Teri Orr: A river runs through it
October 16, 2015
I want to remember this for later: The bright blue sky with white jet trails fading in and out. The crunchy leaves, the warm sun, the sound of the river we were sitting next to as we enjoyed our picnic. We had been hiking — actually strolling — through the forest and exploring and chatting in that comfortable way of old friends with new stories to share.
The school break that falls this time of year is always a challenge for working parents. I like to see the time as my responsibility as The Grandparent In Residence to take a couple days off and enjoy the grandkids who are tweens and a teen now.
It is easy to throw them and their bags in the car and head out. Not like the old days that involved strollers and diaper bags and small toys to amuse. I loved those days, too. I did. But these days are easier and the conversations more challenging and the music — from rap to Swift — keeps me listening, carefully, sometimes painfully, to it all.
As any parent knows, the way to learn the most about the habits of young people is to become the invisible driver in a car filled with those vocal unfiltered creatures. And sometimes I do that. But mostly, since these are humans I don’t live with day to day, I have so many questions about their habits, and friends, and schoolwork. And they are still sweet enough that they are eager to answer. If I can, say on a walk, cut one away from the herd and meander, that is sweetest of all.
So after the parental drop-off of all three kids at my house, we packed up my car and made the obligatory stops Starbucks and Rocky Mountain Chocolates — and we were ready to go. Thanks to a story on KPCW this week that was not about politics but about mountain fairies, we headed into the Uintas. I only said we were going on a hike — they are between the stage of wonder and too cool right now and I didn’t want them to make up their minds before we arrived.
Up the road, on the Mirror Lake Highway, we immediately felt a sense of adventure. The "traffic" — about six cars in either direction — was stopped. And in the middle of it all was couple of ranch hands on horseback moving beautiful cattle down the middle of the road. It was just like being in Yellowstone, surrounded by buffalo, except that these were cattle and very friendly looking and it was all over in a matter of minutes. I forget, even though we live about 45 minutes away, that these kids are city kids. They ride TRAX and count destinations in blocks away and think Liberty Park is an extended backyard. For now, it is a great time to be a guide.
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Not quite 20 miles up the highway, just as the KPCW story promised, there was little turnout where we parked (joining a handful of other cars). We loaded up the backpack, grabbed our water bottles and sweatshirts, and started our walk in the woods. After just a few minutes the fairy circles with painted rocks and imaginative groupings started to appear and the kids ran in every direction squealing — Come look at this one! No, over here, this one! Rocks painted like Minions, and Mine Craft, and alligators and tiny stick caves with glitter where fairies had most certainly been recently. Hundreds of fairy gardens on the dirt floor of the forest.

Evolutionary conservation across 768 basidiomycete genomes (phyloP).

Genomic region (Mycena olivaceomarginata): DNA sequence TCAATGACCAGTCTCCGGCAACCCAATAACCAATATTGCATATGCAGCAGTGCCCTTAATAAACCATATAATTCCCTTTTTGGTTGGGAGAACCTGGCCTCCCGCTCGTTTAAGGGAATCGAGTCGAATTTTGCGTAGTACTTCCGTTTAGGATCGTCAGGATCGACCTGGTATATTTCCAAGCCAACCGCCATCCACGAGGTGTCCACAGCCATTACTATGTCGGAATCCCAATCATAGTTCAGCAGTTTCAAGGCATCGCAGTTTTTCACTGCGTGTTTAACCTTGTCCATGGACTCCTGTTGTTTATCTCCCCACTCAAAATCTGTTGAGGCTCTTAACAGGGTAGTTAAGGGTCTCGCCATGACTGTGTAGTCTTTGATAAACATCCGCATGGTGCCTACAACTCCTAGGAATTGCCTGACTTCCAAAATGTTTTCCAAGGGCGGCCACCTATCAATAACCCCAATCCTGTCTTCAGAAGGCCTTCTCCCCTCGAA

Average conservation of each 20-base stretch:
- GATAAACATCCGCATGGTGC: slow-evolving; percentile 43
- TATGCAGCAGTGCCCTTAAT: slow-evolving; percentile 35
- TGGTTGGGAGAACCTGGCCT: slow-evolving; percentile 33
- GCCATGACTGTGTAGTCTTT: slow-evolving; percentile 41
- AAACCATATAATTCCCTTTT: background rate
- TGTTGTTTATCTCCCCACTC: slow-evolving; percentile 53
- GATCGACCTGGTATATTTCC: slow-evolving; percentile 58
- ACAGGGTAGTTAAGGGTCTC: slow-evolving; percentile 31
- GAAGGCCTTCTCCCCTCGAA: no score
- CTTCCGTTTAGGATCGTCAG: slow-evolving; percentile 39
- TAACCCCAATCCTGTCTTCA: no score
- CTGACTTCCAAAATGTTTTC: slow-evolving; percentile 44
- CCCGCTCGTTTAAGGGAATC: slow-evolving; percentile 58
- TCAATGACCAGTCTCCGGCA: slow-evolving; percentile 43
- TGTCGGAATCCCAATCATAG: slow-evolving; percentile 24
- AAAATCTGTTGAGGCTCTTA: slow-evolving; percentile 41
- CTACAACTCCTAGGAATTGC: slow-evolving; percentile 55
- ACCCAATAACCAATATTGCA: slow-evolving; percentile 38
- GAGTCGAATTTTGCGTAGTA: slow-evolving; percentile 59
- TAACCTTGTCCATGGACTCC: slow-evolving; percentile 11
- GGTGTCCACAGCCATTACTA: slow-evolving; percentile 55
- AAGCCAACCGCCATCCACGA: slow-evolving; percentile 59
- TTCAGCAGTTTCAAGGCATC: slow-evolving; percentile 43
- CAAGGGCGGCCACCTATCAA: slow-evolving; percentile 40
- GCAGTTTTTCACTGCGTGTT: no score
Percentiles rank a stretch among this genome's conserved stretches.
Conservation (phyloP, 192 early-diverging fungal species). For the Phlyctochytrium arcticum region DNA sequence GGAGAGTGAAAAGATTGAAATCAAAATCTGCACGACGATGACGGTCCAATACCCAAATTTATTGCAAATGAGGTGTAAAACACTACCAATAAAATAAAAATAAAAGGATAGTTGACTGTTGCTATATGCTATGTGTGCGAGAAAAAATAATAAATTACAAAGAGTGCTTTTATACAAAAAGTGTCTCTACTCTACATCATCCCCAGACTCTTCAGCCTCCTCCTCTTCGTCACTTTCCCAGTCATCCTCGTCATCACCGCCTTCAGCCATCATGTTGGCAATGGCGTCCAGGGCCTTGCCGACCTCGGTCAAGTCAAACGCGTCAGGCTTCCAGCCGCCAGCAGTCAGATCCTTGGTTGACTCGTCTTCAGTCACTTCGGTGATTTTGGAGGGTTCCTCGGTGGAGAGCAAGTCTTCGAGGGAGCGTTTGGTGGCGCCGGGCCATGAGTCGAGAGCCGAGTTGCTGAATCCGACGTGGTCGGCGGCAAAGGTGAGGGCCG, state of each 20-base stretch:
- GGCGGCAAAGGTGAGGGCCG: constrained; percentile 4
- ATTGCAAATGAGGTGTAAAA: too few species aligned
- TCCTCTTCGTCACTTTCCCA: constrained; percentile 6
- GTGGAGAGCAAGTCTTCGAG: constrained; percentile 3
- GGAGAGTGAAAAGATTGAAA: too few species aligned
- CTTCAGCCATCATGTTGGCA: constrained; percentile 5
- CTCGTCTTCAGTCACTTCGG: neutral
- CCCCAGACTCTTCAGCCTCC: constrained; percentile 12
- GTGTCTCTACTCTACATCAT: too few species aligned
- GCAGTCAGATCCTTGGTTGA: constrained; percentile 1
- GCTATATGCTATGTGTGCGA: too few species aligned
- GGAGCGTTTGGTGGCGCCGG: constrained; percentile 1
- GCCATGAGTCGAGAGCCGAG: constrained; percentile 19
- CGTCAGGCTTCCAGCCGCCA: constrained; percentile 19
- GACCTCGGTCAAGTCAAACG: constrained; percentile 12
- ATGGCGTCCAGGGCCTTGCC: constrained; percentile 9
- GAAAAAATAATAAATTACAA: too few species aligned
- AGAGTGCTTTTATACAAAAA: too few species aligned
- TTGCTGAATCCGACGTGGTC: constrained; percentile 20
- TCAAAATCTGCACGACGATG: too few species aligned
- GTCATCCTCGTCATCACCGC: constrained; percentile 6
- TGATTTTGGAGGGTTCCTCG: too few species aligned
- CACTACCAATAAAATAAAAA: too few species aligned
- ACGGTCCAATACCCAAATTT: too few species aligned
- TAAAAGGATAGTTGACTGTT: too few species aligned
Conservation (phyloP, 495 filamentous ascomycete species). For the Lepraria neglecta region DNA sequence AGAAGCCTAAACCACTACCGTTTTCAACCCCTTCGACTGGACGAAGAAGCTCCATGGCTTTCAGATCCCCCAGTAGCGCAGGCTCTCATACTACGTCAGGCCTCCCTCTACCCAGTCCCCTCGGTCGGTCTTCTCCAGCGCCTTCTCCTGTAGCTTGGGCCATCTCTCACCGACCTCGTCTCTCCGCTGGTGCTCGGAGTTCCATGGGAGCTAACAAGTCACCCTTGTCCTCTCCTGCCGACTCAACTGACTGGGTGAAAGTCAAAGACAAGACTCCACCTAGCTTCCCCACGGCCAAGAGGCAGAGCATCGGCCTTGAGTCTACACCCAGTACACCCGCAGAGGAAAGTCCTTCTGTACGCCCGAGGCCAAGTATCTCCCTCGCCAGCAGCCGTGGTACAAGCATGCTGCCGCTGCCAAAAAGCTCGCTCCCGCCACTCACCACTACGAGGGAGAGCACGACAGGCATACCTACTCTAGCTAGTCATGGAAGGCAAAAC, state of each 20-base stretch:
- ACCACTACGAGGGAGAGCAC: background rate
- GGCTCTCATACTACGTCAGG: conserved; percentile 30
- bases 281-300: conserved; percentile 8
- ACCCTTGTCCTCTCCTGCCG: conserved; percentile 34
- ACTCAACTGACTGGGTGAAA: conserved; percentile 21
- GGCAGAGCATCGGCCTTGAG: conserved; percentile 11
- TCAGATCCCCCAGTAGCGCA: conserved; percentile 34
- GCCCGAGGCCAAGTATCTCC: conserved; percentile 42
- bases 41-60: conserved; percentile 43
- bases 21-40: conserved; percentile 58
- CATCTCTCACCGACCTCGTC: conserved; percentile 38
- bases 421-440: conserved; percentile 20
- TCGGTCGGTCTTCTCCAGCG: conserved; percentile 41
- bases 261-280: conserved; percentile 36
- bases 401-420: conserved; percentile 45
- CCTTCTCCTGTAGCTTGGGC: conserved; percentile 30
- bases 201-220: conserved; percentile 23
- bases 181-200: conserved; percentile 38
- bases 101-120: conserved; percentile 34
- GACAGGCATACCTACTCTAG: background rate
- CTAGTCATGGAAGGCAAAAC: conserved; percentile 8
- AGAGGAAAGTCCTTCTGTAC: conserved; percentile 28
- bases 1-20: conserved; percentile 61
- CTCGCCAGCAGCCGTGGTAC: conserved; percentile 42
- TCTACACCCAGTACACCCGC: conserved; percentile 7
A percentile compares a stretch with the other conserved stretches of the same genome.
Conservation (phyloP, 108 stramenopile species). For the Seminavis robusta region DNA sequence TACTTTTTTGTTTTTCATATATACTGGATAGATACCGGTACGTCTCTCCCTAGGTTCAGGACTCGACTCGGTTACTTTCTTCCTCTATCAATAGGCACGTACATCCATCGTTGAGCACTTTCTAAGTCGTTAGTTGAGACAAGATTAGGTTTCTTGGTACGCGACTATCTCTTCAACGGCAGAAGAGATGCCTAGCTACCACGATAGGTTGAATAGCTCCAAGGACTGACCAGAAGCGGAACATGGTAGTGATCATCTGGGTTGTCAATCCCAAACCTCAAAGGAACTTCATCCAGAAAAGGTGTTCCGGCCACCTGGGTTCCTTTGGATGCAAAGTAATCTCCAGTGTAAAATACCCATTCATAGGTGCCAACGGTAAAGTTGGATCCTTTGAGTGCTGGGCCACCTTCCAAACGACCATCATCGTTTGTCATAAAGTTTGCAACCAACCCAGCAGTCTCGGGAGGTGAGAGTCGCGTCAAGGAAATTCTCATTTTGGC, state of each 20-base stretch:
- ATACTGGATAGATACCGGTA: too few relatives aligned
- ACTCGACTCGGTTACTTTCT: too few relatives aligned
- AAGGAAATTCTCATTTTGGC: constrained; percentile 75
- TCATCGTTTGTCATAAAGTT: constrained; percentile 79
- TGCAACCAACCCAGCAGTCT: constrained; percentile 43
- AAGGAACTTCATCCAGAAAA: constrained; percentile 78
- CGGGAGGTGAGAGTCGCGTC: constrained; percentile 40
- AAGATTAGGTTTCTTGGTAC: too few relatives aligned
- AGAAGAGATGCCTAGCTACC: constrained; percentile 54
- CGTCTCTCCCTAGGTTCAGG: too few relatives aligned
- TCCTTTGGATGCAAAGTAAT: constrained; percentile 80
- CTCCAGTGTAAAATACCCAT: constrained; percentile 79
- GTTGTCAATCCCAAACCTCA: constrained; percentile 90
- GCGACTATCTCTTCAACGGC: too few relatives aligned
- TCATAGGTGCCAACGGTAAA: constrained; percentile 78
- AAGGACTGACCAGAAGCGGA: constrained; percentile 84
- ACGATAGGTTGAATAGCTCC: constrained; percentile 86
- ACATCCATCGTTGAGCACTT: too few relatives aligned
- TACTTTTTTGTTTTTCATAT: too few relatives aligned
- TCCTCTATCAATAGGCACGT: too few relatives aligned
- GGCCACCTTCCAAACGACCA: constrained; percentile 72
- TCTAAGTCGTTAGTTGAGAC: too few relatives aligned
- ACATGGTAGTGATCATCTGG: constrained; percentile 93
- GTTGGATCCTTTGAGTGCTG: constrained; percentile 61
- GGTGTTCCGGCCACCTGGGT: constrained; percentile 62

It turned out they were not too old or too cool for this.
We wandered to the edge of the fairy forest and headed to the river, rushing still over the rocks. There were logs across the water to balance on and plenty of rocks to toss into the stream. By the time we sat in the sunlight, by the water’s edge, to have our picnic, we were all a bit dirty and ready to sit a spell. And the kids just kept marveling at the day — their adventure, their discoveries. And I just kept marveling at my good fortune to able to steal the time to be in their lives right this minute.
The drive out of the Uintas included a stop for jerky in Samak and a milkshake from the lunch counter in Kamas. And as we drove to Sundance their chatter filled the car, and their music, and stories of their friends.
Our cabin came complete as ordered, with a loft for the kids and bedroom for me. And a deck where the river crashed against the rocks for our arrival. Our night walk back from the lodge after dinner required flashlights and included giggles.
We (I) have another hike planned for today, one I took their parents on about the same age these kids are now. Hopefully, the waterfall is still there this late in the year. But even the trail with a full backpack and promised great weather and a blessed lack of cell service will allow us to keep talking. Which is the best of time spent together between generations who want/need to learn about each other.
And somehow, with the river flowing in all these adventures, there is both a peacefulness and a sense of urgency as a soundtrack to this fragile time. I am grateful these humans related to me want to spend time with me. And I need to remind myself of that every time they choose to listen to Taylor Swift in my car … in any park, on any Sunday.
Teri Orr is a former editor of The Park Record. She is the director of the Park City Institute, which provides programming for the George S. and Dolores Doré Eccles Center for the Performing Arts.
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